As was discussed most recently here, music has an unextractable role in the world of fashion. If you need further proof, I would direct you to that weird comp of Chanel director Karl Lagerfeld’s favorite songs, the mod thing, and what MTV was when it first came on the air in the very early eighties. Or, the Serge Gainsbourg album pictured here (reissued by our own Light in the Attic records) featuring the pre-Birkin bag Jane Birkin. For starters.
And if you think about it, the shopping experience is very similar. Any record store worth its record sleeves sets up listening stations of various kinds so you can try stuff on just as you do when you pull an armload of mini-dresses into a dressing room. It occurs to me as well that both kinds of shops generate a fair amount of intimidation, or at least the air of intimidation. And while I think it’s entirely and utterly unfair, the stereotypical shopkeep from each realm is seen as snobbish and rude.
(I guess it probably seems that, considering this week’s Isadora’s and Tiffany posts—and that one from February about the new Gucci store, I’m on a tear about not feel shy or daunted about shopping—and just looking. I guess I probably am.)
At any rate, Saturday is the second annual international Record Store Day and you can bet just about every record freak in this town knows it. Record Store Day began as a way to help save real-world (read: not online) independent music sellers in the age of downloadable tunes; this year, of course, it’s a call to arms to spend some cash and help save the economy too. And all participating record shops will make it worth your while to do so. Most if not all are giving great discounts and specials and hosting bands for in-store performances and good times. Among my favorite local shops are Wall of Sound, Jive Time, Georgetown Records and Sonic Boom.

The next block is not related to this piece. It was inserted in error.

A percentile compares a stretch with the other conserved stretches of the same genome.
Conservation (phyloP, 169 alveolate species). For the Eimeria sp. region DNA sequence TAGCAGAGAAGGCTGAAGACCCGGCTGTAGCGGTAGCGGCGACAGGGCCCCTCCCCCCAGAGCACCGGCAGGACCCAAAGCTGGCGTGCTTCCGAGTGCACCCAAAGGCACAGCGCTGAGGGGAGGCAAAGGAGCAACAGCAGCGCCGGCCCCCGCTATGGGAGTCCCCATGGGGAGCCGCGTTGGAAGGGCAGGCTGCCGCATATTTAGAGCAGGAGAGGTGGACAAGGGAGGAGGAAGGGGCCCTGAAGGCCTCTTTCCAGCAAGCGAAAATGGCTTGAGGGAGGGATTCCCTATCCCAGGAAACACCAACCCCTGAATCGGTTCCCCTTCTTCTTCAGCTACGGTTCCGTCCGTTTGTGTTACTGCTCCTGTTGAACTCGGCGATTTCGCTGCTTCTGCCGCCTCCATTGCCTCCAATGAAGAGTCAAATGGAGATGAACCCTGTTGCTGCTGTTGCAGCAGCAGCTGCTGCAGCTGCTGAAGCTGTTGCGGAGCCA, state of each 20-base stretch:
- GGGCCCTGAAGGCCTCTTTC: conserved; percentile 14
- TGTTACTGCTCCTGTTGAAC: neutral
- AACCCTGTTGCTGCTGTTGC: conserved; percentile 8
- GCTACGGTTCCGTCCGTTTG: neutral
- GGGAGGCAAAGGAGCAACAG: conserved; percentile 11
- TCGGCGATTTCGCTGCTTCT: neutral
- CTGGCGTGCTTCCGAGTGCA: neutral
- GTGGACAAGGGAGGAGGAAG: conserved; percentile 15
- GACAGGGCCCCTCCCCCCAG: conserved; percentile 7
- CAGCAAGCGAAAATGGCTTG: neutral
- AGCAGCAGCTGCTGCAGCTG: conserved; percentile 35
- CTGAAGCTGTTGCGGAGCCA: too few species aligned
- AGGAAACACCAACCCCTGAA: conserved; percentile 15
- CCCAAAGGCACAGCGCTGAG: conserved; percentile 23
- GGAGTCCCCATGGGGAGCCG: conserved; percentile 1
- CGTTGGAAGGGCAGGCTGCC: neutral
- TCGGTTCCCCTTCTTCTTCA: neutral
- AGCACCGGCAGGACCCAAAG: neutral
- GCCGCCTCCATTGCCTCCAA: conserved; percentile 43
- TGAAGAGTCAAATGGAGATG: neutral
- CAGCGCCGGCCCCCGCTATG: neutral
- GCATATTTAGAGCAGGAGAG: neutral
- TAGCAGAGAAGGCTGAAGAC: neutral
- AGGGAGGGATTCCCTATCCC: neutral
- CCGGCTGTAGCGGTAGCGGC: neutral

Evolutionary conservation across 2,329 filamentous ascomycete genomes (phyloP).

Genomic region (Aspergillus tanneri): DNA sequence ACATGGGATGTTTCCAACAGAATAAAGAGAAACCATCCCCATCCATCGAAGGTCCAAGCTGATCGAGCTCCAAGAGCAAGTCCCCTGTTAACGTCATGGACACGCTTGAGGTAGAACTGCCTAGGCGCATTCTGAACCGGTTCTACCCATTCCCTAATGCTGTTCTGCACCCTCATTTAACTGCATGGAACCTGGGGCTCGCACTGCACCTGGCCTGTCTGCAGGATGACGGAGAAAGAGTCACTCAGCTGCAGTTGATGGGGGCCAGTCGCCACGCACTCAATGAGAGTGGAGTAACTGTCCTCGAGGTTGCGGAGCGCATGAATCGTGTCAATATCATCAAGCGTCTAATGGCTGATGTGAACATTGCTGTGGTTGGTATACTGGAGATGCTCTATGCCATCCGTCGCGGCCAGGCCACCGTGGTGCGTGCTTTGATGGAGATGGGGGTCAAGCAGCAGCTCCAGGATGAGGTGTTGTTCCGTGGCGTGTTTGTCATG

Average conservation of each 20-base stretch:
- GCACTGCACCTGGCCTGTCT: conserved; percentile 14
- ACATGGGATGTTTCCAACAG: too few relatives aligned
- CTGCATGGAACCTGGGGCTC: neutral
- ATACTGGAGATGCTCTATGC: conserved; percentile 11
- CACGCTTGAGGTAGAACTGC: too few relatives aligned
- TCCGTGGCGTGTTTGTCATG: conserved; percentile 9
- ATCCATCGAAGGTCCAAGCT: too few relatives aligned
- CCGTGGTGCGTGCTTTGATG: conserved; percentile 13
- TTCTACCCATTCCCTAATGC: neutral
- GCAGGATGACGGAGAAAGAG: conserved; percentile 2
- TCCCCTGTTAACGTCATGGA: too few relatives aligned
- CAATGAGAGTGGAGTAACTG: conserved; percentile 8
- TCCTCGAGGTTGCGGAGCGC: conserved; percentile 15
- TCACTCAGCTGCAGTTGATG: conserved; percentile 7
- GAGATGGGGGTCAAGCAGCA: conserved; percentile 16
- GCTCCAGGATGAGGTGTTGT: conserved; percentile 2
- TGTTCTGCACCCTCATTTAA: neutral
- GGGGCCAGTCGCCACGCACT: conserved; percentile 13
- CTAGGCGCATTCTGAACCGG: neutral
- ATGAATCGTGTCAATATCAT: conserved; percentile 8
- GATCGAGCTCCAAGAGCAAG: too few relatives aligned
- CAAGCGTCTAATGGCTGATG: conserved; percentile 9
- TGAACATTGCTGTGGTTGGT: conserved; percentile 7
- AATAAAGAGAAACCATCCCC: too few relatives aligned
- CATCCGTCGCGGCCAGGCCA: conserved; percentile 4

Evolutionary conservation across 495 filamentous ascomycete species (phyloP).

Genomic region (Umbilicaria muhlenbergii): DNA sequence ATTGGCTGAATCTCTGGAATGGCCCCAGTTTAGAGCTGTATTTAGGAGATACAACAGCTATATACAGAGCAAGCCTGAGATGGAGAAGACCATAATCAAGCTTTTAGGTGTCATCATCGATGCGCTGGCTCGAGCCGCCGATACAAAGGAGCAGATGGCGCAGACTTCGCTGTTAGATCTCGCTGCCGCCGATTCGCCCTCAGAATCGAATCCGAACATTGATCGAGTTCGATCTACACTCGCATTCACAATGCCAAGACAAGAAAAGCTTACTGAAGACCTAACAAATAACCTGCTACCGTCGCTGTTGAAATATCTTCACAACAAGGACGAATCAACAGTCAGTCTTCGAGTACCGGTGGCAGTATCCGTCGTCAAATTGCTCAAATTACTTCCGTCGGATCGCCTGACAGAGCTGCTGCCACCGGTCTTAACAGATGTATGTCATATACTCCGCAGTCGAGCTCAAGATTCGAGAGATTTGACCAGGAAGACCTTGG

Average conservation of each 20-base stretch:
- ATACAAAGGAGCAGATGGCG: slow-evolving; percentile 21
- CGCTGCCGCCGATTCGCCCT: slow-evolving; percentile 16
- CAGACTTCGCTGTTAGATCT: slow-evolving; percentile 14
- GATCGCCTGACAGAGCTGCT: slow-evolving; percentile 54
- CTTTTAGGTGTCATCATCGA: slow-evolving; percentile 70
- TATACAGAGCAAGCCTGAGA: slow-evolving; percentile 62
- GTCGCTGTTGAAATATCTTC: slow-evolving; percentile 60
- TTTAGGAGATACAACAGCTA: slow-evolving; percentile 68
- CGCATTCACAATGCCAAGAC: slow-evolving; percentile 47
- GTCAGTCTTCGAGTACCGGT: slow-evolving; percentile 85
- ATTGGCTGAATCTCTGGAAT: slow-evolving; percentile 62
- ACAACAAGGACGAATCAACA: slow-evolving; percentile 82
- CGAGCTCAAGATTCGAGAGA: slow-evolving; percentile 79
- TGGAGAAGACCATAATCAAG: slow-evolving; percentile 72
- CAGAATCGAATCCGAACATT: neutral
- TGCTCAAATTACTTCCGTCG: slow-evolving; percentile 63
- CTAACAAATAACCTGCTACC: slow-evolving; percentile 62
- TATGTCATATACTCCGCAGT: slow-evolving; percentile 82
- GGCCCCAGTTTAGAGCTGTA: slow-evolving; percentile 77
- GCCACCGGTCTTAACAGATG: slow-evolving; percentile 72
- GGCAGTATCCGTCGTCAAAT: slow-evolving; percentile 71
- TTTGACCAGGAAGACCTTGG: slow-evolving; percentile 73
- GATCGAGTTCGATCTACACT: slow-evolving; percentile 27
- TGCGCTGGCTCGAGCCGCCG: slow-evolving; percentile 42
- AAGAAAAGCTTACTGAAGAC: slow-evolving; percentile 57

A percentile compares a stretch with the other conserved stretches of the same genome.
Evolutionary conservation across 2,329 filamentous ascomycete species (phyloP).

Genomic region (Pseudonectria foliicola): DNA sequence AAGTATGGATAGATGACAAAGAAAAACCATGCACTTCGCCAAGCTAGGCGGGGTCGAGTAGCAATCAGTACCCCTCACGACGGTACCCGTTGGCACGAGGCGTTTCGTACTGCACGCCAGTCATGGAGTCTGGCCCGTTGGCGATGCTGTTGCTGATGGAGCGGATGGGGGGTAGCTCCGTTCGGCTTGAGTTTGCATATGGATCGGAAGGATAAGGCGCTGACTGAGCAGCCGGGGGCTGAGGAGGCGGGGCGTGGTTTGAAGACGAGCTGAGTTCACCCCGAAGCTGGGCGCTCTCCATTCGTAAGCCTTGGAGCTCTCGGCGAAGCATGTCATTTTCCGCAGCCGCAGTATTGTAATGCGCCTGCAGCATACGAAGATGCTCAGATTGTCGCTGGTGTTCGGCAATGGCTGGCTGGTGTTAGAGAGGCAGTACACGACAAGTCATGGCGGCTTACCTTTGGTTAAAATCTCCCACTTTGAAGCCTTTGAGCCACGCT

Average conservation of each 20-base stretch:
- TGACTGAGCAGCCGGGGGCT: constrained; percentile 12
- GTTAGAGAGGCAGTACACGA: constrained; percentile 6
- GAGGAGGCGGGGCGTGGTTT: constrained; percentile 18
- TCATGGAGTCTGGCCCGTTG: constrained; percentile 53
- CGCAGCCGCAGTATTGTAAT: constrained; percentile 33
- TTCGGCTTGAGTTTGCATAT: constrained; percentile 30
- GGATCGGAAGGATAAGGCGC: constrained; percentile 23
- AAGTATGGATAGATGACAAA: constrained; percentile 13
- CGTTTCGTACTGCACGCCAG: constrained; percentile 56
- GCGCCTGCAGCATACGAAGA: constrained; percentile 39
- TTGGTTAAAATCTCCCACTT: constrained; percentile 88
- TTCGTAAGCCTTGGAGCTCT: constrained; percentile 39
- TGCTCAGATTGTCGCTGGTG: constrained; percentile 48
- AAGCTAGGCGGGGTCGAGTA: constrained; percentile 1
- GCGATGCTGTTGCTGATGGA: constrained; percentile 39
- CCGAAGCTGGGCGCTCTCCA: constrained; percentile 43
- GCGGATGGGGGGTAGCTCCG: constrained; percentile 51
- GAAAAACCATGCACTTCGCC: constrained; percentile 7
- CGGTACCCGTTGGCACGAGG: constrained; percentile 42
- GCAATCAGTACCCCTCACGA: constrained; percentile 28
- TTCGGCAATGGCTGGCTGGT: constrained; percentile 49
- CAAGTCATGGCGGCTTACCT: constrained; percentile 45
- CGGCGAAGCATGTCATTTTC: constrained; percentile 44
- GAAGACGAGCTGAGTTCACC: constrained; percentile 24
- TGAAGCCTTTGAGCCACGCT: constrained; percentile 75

(You can find the addresses and websites of a bunch more great local record shops by searching the ‘gifts and accessories’ category in our Find It shops.)
Regardless of the sound — and whether you’re into brand-y new compact discs with big, long, glossy fold-out liner notes, cheap used cds that you download then use as frisbees, old worn-in vintage vinyl, or the great stuff that’s a product of the recent return to issuing vinyl in addition to or instead of CDs — you can find everything you want to hear, hold, and touch in Seattle. All things considered, I don’t know that that can still be said in every once-proud city of America.
Plus, records covers can be so beautiful.
Now—if you’ve really got some cash burning a hole in your pocket (remember those days? can feelings go extinct the way music-listening formats can?), you might even check out this archived Cornershop page; it holds your hand through the legitimately intimidating process of purchasing analog stereo equipment for your home.
It’s supposed to be beautiful this weekend, so at the very least pick an independently owned store of any variety in your neighborhood, walk there, and go inside it. Look around. Familiarize yourself with the merchandise. Try chatting with whomever is on duty. You never know when you might need an [insert arcane hardware store item or silly gift store gag, or, you know, a book, DVD, or record here] and you never know when that store- or shopkeep/neighbor might need you.